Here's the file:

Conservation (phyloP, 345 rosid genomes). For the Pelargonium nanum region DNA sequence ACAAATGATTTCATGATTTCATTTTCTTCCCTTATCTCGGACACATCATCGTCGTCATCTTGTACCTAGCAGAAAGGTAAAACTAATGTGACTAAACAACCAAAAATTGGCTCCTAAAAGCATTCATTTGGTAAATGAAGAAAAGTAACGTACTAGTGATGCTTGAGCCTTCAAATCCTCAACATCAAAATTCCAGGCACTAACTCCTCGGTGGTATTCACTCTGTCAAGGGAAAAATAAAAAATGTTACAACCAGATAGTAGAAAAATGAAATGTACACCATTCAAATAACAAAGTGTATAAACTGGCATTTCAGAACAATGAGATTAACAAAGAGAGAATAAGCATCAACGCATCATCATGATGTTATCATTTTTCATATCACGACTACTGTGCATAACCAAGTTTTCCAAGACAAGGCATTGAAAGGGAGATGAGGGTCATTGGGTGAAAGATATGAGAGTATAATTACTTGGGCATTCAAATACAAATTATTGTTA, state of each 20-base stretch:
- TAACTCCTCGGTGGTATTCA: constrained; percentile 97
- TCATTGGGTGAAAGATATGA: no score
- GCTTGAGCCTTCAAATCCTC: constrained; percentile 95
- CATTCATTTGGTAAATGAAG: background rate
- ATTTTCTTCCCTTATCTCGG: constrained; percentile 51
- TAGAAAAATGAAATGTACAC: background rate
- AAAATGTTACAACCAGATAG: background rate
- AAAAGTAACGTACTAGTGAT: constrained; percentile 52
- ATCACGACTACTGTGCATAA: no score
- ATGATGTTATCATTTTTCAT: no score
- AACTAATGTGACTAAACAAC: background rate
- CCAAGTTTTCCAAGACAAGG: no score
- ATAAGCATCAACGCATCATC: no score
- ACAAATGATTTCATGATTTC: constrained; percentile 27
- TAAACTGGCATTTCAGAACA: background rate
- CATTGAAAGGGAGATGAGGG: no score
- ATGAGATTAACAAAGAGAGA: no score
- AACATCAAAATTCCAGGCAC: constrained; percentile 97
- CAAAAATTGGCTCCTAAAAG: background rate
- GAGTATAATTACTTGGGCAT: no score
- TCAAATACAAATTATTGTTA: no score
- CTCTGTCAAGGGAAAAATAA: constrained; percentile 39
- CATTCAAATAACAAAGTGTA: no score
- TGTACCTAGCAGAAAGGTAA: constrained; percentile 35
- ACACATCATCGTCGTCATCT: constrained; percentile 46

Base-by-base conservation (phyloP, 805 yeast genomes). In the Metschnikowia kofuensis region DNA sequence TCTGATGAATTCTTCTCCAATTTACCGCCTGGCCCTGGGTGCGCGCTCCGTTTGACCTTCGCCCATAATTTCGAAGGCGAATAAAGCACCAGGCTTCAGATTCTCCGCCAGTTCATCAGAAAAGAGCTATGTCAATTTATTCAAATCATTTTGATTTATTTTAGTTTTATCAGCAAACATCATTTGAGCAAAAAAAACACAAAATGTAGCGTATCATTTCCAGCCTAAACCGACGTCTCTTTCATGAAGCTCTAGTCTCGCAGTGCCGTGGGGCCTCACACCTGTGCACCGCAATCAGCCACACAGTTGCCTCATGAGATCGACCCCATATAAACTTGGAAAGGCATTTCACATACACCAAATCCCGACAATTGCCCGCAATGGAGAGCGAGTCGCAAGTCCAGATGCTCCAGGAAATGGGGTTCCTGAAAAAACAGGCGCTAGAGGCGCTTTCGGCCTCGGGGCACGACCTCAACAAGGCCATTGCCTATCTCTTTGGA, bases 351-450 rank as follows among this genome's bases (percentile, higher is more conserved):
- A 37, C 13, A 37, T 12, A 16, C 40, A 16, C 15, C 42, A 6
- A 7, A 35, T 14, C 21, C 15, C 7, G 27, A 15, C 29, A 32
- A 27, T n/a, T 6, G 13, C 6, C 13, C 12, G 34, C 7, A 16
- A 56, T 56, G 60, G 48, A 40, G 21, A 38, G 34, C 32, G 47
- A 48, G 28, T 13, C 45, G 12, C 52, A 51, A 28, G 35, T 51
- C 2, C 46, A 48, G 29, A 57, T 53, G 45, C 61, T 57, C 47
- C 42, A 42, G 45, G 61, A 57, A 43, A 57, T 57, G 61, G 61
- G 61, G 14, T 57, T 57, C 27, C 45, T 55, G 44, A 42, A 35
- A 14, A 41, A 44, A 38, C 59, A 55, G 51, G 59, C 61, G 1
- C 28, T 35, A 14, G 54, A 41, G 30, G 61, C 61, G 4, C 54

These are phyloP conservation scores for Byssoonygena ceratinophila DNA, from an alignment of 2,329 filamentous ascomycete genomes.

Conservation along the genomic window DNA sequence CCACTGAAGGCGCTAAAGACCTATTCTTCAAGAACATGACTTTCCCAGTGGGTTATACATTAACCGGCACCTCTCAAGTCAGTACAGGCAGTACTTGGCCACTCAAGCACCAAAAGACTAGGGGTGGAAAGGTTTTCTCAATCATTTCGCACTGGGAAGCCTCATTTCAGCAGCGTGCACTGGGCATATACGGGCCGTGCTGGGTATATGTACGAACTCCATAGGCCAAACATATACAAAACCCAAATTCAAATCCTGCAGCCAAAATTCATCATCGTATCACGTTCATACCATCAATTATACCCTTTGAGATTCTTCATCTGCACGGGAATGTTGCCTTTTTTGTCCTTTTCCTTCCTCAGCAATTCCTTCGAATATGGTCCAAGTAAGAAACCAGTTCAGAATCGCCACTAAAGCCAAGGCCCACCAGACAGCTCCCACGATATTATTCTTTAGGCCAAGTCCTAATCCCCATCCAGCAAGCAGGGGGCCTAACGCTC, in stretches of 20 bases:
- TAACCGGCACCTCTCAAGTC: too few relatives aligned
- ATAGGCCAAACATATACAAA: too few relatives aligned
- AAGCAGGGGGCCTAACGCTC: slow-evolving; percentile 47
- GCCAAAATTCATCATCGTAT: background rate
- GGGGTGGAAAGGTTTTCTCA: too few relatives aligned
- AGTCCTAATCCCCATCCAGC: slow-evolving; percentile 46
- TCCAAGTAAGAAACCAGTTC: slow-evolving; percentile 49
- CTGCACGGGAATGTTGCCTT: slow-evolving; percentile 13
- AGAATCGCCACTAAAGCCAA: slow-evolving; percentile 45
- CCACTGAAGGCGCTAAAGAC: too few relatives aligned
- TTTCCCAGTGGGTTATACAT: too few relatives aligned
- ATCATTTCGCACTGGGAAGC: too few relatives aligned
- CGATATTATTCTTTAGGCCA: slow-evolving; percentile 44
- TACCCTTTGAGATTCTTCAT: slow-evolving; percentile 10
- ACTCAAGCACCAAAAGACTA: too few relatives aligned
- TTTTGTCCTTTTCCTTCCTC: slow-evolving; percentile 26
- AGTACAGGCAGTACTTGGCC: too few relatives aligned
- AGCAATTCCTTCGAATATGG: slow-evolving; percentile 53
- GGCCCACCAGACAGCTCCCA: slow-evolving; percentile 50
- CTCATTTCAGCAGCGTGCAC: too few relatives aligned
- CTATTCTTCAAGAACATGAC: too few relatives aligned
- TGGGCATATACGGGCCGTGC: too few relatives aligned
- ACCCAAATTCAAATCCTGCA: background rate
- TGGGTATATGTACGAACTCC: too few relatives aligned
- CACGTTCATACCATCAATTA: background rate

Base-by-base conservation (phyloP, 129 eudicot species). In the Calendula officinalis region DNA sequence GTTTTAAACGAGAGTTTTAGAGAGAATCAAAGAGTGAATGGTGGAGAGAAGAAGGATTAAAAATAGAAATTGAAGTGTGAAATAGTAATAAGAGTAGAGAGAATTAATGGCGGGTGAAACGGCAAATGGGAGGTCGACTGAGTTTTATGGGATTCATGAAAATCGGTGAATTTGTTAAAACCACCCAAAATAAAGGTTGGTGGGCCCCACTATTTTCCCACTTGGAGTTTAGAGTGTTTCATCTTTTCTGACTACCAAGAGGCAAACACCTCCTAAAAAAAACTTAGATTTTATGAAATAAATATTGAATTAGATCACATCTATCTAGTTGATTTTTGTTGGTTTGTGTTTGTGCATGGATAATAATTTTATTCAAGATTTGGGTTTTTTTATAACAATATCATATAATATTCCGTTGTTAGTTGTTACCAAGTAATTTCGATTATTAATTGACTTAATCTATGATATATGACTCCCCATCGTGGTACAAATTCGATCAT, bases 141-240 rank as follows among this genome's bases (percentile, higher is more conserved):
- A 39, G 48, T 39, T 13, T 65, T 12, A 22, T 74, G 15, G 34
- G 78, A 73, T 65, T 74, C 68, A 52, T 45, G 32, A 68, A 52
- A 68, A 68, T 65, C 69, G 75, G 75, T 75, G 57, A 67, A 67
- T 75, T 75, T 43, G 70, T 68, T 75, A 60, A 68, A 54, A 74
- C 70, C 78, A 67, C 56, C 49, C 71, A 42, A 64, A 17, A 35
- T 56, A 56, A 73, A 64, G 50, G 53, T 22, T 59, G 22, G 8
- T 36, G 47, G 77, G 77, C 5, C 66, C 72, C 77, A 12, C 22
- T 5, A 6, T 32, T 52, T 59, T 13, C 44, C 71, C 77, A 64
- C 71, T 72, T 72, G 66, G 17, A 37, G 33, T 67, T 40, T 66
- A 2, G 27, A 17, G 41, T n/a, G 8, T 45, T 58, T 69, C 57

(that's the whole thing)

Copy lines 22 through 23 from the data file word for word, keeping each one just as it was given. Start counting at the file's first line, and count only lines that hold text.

- TCAAATACAAATTATTGTTA: no score
- CTCTGTCAAGGGAAAAATAA: constrained; percentile 39